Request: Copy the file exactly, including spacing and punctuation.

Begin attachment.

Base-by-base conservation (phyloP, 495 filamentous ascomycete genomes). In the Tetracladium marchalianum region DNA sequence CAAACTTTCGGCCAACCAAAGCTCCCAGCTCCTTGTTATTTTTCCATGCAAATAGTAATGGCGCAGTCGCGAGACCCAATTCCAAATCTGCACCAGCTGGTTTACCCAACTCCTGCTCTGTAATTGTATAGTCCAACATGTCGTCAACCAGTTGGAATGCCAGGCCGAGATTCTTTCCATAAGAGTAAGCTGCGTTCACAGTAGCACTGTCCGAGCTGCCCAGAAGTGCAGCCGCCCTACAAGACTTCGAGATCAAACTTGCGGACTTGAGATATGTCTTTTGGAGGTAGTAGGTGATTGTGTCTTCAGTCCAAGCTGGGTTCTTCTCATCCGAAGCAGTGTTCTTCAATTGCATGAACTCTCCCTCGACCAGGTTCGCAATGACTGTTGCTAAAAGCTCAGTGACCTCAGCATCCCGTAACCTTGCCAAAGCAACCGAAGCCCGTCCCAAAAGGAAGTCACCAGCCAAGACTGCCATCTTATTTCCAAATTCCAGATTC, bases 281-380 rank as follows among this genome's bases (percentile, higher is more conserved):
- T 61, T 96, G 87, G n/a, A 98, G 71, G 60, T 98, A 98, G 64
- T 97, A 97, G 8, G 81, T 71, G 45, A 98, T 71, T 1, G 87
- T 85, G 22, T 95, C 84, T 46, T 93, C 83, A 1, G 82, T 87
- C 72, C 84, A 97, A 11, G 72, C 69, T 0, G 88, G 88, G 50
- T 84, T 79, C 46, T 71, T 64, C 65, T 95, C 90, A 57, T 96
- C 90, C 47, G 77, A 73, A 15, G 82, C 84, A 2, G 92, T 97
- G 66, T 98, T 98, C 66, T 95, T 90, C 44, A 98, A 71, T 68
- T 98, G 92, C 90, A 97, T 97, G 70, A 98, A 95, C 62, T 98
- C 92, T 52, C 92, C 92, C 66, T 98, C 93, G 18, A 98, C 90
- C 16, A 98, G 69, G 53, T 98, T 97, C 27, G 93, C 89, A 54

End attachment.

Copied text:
Base-by-base conservation (phyloP, 495 filamentous ascomycete genomes). In the Tetracladium marchalianum region DNA sequence CAAACTTTCGGCCAACCAAAGCTCCCAGCTCCTTGTTATTTTTCCATGCAAATAGTAATGGCGCAGTCGCGAGACCCAATTCCAAATCTGCACCAGCTGGTTTACCCAACTCCTGCTCTGTAATTGTATAGTCCAACATGTCGTCAACCAGTTGGAATGCCAGGCCGAGATTCTTTCCATAAGAGTAAGCTGCGTTCACAGTAGCACTGTCCGAGCTGCCCAGAAGTGCAGCCGCCCTACAAGACTTCGAGATCAAACTTGCGGACTTGAGATATGTCTTTTGGAGGTAGTAGGTGATTGTGTCTTCAGTCCAAGCTGGGTTCTTCTCATCCGAAGCAGTGTTCTTCAATTGCATGAACTCTCCCTCGACCAGGTTCGCAATGACTGTTGCTAAAAGCTCAGTGACCTCAGCATCCCGTAACCTTGCCAAAGCAACCGAAGCCCGTCCCAAAAGGAAGTCACCAGCCAAGACTGCCATCTTATTTCCAAATTCCAGATTC, bases 281-380 rank as follows among this genome's bases (percentile, higher is more conserved):
- T 61, T 96, G 87, G n/a, A 98, G 71, G 60, T 98, A 98, G 64
- T 97, A 97, G 8, G 81, T 71, G 45, A 98, T 71, T 1, G 87
- T 85, G 22, T 95, C 84, T 46, T 93, C 83, A 1, G 82, T 87
- C 72, C 84, A 97, A 11, G 72, C 69, T 0, G 88, G 88, G 50
- T 84, T 79, C 46, T 71, T 64, C 65, T 95, C 90, A 57, T 96
- C 90, C 47, G 77, A 73, A 15, G 82, C 84, A 2, G 92, T 97
- G 66, T 98, T 98, C 66, T 95, T 90, C 44, A 98, A 71, T 68
- T 98, G 92, C 90, A 97, T 97, G 70, A 98, A 95, C 62, T 98
- C 92, T 52, C 92, C 92, C 66, T 98, C 93, G 18, A 98, C 90
- C 16, A 98, G 69, G 53, T 98, T 97, C 27, G 93, C 89, A 54